Look, you can defend this decision on the merits (regarding standing) or not, but don’t make …. shinola … up.

        The attorney’s fees wouldn’t come from the pension. The suit was against the fiduciaries (incl. U.S. Bank) of the pension, requesting that the fiduciaries repay the amounts lost into the pension, the attorney’s fees, and also requesting injunctive relief (replacement of the fiduciaries).

        That’s all reasonable, if you believe their theory of the case and that they have standing to sue.

        1. OK, we won’t rob the pension fund … we’ll rob the bank that funds the pension fund. We’ll make it perform worse so it has fewer resources to grow and be a healthier support for the pension fund. And we’ll do ll this without improving benefits for the pensioners, just so we can collect nice attorney fees for doing nothing.

          That makes much sense. Glad you clarified that for me.

          1. ” we’ll do ll this without improving benefits for the pensioners”

            Having fiduciaries who fulfill their fiduciary duties is a benefit. So would having courts that required fiduciaries to honor their duties, but you can’t have everything
            Somebody’s looking out for President Trump. We don’t want to establish any kind of principle that people affected by mismanagement of important things should have legal recourse.

          2. The entity doing the robbing was the bank. The suit sought to return the stolen loot to its rightful place.

            1. You assume the conclusion before the fact to justify the means.

              1. Or to be clearer, you assume there was a reduction in benefits, contrary to what I read, that if the plaintiff won, they would get no increase in benefits, and if the plaintiffs lost, they would get no reduction in benefits.

                If you have information to the contrary, please tell us.

                1. I’m not assuming there was a reduction in benefits paid out to the plaintiffs, I’m assuming that there was a reduction in the fund’s assets in the aggregate. The reason for that assumption is that’s what the plaintiffs alleged, and the case was decided on a motion to dismiss.

          3. “OK, we won’t rob the pension fund … we’ll rob the bank that funds the pension fund. We’ll make it perform worse so it has fewer resources to grow and be a healthier support for the pension fund. And we’ll do ll this without improving benefits for the pensioners, just so we can collect nice attorney fees for doing nothing.

            That makes much sense. Glad you clarified that for me.”

            Look, I don’t agree with the legal principle behind the lawsuit (as I wrote below) but this is some top-grade BS here.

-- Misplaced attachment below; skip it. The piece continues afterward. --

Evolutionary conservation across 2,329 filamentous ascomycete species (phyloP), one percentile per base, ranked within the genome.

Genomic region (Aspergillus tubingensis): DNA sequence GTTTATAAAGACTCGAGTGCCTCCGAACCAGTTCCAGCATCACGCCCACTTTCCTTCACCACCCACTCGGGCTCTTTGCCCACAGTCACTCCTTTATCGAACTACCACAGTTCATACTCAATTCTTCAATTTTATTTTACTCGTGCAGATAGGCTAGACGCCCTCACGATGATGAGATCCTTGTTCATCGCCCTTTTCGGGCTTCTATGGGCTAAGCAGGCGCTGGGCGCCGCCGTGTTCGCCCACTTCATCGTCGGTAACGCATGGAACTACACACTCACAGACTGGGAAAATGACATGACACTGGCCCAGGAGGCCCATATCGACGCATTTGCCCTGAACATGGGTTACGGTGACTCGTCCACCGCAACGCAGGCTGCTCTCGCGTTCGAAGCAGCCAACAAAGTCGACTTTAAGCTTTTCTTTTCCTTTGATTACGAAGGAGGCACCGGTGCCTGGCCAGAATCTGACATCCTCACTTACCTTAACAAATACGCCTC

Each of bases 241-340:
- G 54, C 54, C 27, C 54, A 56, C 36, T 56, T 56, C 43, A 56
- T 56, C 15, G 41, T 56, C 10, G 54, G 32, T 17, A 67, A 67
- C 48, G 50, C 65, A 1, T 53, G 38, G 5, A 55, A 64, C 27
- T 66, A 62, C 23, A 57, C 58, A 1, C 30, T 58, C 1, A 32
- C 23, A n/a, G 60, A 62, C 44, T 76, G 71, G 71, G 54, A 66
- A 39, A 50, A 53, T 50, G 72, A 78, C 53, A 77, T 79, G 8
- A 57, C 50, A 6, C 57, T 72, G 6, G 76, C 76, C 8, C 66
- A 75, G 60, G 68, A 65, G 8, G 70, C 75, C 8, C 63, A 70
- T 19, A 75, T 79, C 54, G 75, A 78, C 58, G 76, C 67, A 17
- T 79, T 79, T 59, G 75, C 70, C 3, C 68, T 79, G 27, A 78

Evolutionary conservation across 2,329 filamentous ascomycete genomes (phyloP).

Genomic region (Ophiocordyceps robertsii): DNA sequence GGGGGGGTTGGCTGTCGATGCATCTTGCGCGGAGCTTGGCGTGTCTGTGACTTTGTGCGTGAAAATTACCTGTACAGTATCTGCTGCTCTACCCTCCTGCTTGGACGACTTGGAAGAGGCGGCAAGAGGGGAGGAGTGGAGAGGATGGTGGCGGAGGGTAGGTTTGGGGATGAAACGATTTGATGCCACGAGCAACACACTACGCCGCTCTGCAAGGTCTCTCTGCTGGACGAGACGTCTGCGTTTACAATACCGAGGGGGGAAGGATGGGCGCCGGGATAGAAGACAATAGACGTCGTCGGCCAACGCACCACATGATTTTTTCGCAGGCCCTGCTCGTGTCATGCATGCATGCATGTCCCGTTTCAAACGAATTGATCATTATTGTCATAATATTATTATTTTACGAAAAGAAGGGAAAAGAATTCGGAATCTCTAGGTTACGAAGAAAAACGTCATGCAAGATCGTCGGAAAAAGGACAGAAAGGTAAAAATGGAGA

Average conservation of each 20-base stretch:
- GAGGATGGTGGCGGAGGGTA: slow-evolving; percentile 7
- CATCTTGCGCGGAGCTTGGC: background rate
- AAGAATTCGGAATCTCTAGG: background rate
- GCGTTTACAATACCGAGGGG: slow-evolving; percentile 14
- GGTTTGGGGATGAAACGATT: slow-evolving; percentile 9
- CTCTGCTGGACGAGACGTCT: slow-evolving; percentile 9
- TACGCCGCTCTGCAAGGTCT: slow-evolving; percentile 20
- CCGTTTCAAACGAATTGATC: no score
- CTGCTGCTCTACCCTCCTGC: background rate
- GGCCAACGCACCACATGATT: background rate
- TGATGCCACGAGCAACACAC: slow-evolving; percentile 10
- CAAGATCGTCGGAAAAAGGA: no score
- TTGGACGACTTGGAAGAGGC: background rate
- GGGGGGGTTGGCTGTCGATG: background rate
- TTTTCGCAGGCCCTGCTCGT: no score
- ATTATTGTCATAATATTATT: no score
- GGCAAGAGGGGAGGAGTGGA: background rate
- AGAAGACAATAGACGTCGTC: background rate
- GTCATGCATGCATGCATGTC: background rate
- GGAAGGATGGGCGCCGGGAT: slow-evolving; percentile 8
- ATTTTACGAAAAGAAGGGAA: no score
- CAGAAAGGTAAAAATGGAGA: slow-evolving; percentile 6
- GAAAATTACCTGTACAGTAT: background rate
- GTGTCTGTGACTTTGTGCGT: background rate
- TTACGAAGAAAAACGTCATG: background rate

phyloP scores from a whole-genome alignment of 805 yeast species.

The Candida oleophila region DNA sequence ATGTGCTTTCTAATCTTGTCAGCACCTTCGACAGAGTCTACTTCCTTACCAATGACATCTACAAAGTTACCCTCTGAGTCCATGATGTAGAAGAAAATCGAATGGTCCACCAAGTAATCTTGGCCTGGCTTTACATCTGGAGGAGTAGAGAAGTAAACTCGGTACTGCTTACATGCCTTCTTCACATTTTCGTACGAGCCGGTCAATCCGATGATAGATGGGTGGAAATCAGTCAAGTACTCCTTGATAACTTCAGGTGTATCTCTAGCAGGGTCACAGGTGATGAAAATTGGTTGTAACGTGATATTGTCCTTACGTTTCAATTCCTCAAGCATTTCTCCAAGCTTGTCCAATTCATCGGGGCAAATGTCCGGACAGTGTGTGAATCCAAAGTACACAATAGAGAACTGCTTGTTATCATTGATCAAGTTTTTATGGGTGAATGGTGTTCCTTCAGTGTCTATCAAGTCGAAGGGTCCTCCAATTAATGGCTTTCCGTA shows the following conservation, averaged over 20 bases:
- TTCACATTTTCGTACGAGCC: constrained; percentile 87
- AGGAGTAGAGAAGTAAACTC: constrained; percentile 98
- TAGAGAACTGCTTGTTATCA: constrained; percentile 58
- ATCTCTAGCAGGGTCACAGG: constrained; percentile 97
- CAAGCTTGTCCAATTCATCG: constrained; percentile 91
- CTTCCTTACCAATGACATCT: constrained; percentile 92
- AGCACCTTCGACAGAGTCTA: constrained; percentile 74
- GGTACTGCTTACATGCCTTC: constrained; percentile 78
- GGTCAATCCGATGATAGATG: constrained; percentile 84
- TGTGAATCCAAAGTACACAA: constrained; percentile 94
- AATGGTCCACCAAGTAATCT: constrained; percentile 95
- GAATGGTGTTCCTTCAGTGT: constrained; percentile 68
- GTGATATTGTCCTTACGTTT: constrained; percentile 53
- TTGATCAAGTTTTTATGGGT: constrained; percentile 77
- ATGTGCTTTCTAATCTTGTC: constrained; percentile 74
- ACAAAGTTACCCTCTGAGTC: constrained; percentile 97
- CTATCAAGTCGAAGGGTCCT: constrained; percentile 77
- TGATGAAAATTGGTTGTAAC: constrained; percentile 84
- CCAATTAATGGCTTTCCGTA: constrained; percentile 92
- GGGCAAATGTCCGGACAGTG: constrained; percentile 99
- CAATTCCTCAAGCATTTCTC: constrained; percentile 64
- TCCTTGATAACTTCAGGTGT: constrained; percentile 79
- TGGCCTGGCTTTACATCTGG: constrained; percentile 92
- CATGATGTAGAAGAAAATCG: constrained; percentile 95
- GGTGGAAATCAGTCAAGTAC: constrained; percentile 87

This is how lawsuits work. They want the wrongdoer to make them whole (in this case including attorney’s fees), and further, they want injunctive relief to prevent the wrongdoer from doing further wrong.

            Everything else you said you are making up from whole cloth.

  4. To reiterate the basic point that should seem obvious:

    I am a big fan of constitutionalized standing. I agree with Scalia’s approach, and in terms of actual practice, I think that strict enforcement of Article III requirements (along with Iqbal/Twombly) have been the two greatest things that conservative jurisprudence has done for this country in terms of making the law better.

    ….that said, I am constantly amazed at the cognitive dissonance on display in the comments section. Either you understand and appreciate standing, or you don’t. I can understand either approach. And yet, we get so many yahoos who are completely results-oriented; “Oh, I don’t like ambulance chasers suing, but when there is something I don’t like, who cares about standing? Let ’em sue!”

    1. ” I am constantly amazed at the cognitive dissonance on display in the comments section. Either you understand and appreciate standing, or you don’t.”

      How about the yahoos who can’t see any standing resulting from (if proven) violation of fiduciary duty? The only people who should be cheering this decision are people who owe fiduciary duties to others which they’d prefer not to honor, because those duties no longer have any meaning.

      1. If there is not cognizable threat to the participant’s benefits from the alleged mismanagement is it in fact a breach of fiduciary duty?

        1. If your financial manager screws up and breaches their fiduciary duty but in a way that actually winds up netting you more money, do you have standing to sue? No. Why would it be different if it had no effect on how much money you are getting?